We have examined the California Supreme Court cases involving the rule and find that the statements of the rule contained therein are dicta (see People v. Foss, supra, 7 Cal. 2d 669; People v. Pond (1955) 44 Cal. 2d 665 [284 P.2d 793]), thus we are not required to follow such statements. People v. Oehler, supra, 7 Cal. App. 3d 685, states the rule, notes that it has been disparaged and is subject to exceptions but has not been overruled, and then applies it. This is hardly an enthusiastic embracement of the rule. We find the reasoning of People v. Sobiek, supra, 30 Cal. App. 3d 458, persuasive (see also Note, People v. Sobiek: Punishing the Embezzling Partner (1974) 25 Hastings L.J. 1266; 1 Witkin, Cal. Crimes (1978 Supp.) § 380, pp. 369-370), and see no reason to repeat or add to what was said in that opinion, and thus hold that the trial court did not err in refusing defendant's requested instructions.

[4] Defendant's fourth contention is that the court erred in permitting a tape recording of a conversation between defendant and some general partners to be played before the jury. He argues that the conversation was a confidential communication and thus inadmissible under Penal Code section 632. That section prohibits intentional recording of a confidential communication without the consent of all parties thereto and provides that no evidence obtained as a result of recording a communication in violation of the section is admissible in any judicial proceeding. Subdivision (c) of the section states: "The term 'confidential communication' includes any communication carried on in such circumstances as may [86 Cal. App. 3d 994] reasonably indicate that any party to such communication desires it to be confined to such parties, but excludes a communication made in a public gathering or in any legislative, judicial, executive or administrative proceeding open to the public, or in any other circumstance in which the parties to the communication may reasonably expect that the communication may be overheard or recorded."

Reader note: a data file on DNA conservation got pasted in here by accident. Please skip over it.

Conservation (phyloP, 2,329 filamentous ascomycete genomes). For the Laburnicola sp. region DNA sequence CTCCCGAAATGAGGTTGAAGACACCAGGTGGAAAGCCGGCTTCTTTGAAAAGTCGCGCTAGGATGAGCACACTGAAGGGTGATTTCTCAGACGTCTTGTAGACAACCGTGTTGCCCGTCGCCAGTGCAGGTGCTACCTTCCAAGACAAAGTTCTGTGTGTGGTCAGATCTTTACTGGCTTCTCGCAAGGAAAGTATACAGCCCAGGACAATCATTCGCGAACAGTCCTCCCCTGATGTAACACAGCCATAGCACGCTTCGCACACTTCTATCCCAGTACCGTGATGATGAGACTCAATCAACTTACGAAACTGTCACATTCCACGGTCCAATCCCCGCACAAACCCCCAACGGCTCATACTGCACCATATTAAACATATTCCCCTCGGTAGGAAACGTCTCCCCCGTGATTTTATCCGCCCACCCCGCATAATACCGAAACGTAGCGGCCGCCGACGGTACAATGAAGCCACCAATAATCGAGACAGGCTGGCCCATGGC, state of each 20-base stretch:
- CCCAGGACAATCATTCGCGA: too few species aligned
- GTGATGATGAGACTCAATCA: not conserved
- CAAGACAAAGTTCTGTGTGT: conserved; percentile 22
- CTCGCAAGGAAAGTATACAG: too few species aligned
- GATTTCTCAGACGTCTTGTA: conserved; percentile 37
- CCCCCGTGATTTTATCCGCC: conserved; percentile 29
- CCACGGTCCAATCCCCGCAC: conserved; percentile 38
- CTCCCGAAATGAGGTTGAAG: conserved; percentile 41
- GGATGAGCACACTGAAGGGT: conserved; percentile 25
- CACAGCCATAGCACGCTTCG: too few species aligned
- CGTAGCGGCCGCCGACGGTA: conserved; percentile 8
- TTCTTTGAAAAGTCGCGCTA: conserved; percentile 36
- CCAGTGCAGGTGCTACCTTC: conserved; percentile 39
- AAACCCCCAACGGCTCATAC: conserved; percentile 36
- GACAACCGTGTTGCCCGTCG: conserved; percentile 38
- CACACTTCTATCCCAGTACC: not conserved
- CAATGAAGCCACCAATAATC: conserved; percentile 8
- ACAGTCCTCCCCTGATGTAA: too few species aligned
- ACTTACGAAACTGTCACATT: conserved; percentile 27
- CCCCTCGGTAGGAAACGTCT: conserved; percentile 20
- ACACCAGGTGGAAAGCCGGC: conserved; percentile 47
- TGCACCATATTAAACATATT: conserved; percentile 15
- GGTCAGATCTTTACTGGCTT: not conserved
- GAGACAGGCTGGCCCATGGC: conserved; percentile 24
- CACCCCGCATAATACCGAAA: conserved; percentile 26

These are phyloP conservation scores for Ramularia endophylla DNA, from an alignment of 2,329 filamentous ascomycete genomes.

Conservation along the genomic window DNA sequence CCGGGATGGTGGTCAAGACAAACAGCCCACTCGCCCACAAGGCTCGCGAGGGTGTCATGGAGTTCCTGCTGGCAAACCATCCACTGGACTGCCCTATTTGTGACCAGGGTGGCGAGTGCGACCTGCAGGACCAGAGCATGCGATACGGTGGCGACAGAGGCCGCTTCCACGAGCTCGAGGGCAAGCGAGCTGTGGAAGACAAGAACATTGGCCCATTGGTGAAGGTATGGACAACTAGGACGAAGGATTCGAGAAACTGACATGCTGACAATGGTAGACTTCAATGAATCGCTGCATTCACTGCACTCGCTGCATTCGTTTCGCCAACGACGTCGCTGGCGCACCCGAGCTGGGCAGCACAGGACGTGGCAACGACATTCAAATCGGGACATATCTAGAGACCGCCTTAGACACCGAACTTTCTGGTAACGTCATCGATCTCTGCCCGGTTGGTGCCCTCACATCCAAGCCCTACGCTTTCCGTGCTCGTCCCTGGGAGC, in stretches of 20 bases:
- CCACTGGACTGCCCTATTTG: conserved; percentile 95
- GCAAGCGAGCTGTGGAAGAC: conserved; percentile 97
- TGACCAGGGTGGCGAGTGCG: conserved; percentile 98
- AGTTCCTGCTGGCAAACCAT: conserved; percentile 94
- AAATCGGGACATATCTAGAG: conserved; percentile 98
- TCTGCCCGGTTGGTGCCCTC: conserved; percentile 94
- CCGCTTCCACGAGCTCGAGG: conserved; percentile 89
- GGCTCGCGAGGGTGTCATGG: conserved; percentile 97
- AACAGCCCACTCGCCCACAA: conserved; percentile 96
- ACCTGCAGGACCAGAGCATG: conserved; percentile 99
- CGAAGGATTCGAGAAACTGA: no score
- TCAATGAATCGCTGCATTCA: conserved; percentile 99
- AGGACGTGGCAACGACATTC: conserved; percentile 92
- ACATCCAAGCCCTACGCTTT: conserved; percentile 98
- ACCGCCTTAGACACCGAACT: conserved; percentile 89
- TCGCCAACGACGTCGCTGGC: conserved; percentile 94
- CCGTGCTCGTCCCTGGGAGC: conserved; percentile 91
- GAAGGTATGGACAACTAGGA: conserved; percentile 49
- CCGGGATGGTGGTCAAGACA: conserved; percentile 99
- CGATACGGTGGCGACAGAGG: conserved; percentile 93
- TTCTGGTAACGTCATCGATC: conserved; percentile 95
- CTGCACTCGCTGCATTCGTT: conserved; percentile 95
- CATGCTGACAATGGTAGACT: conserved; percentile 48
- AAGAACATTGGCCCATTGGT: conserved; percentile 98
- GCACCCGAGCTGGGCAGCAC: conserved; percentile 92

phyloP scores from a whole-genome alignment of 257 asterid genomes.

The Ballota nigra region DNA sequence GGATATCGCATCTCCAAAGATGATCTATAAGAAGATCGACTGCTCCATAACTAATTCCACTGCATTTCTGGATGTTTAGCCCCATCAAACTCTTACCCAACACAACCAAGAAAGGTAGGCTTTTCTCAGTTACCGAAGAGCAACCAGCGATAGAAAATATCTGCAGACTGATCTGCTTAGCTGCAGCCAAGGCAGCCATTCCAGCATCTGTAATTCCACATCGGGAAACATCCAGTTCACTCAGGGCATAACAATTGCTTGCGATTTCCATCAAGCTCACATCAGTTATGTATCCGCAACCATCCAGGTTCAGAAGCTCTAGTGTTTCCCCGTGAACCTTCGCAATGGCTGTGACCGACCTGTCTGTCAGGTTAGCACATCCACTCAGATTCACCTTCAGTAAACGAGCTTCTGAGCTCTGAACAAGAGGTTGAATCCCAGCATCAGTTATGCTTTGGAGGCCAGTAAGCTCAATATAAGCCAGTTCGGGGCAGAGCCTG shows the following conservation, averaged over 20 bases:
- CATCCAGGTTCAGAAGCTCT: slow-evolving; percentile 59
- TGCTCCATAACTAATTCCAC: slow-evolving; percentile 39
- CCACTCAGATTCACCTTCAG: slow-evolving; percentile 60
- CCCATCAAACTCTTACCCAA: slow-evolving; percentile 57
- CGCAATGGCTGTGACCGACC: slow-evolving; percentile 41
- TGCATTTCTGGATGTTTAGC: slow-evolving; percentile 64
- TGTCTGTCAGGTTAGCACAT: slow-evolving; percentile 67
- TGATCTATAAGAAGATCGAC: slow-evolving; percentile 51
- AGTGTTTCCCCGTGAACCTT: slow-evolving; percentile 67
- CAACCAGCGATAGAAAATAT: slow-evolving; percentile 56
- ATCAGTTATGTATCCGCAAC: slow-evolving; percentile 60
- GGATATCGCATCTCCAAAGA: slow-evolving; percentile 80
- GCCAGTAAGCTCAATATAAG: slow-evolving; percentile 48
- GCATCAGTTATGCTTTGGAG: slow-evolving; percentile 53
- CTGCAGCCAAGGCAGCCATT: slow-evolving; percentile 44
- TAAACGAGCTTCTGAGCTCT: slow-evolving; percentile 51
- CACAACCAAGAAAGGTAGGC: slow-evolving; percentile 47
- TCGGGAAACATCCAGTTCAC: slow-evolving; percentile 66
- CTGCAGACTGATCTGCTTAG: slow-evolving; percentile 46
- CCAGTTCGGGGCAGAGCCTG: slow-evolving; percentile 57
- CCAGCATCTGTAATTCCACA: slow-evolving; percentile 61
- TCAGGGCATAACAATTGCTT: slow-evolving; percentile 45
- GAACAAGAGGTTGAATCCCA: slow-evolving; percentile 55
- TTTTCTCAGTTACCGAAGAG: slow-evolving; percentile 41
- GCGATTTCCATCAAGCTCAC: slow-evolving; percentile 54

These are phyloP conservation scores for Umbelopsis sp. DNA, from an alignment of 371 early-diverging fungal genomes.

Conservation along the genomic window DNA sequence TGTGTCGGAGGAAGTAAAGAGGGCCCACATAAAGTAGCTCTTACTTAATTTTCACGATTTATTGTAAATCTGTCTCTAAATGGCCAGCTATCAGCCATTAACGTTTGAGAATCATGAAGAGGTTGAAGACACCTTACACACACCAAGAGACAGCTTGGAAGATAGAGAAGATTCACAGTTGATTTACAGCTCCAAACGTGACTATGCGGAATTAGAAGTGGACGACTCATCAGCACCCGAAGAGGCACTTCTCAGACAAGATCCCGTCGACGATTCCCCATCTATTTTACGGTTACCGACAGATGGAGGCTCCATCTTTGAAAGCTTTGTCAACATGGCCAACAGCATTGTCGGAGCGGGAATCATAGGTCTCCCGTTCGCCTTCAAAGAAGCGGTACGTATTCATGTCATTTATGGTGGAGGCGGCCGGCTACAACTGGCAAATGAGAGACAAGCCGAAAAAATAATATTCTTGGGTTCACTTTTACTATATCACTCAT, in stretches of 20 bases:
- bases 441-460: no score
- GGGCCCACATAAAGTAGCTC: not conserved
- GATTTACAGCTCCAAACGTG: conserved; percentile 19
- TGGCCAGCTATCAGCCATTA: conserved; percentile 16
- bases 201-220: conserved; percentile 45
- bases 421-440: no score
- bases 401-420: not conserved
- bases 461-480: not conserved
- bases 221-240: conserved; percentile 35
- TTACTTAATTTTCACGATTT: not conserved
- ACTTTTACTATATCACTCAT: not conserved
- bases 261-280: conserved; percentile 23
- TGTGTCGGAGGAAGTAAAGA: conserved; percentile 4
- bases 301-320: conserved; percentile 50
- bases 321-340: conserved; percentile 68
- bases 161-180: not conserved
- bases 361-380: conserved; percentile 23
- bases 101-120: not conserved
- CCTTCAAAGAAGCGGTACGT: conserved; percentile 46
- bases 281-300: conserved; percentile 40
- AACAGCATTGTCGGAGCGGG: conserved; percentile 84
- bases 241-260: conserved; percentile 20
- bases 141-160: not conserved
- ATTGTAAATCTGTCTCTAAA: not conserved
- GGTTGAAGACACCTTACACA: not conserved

Whether a communication is confidential in a case such as this is a preliminary question of fact. (See Evid. Code, § 400.) In the instant case, after testimony outside the presence of the jury and argument by counsel, the court found that the recorded conversation was not a confidential communication. There is substantial evidence to support this finding. In response to Dr. George Heuler's telephone call, defendant came to Dr. Heuler's office for a meeting. Present at the meeting were Dr. Heuler, defendant, one or two other partners, and two accountants. Defendant was not informed of the purpose of the meeting before he arrived, nor was he told that the conversation was being recorded. Dr. Heuler did not intend the meeting to be confidential, and no one told defendant that the contents of the conversation would not be revealed to others. At the meeting, defendant was questioned about various checks, and, obviously feeling accused, he at one point told the others that if they thought he had done something criminal, then take the necessary steps. The meeting ended with the defendant arranging to compile his records to answer the partners' questions. The nature of the meeting and the manner in which it was carried out are such that the court could reasonably conclude that it was no different than other business meetings of the parties that were not confidential.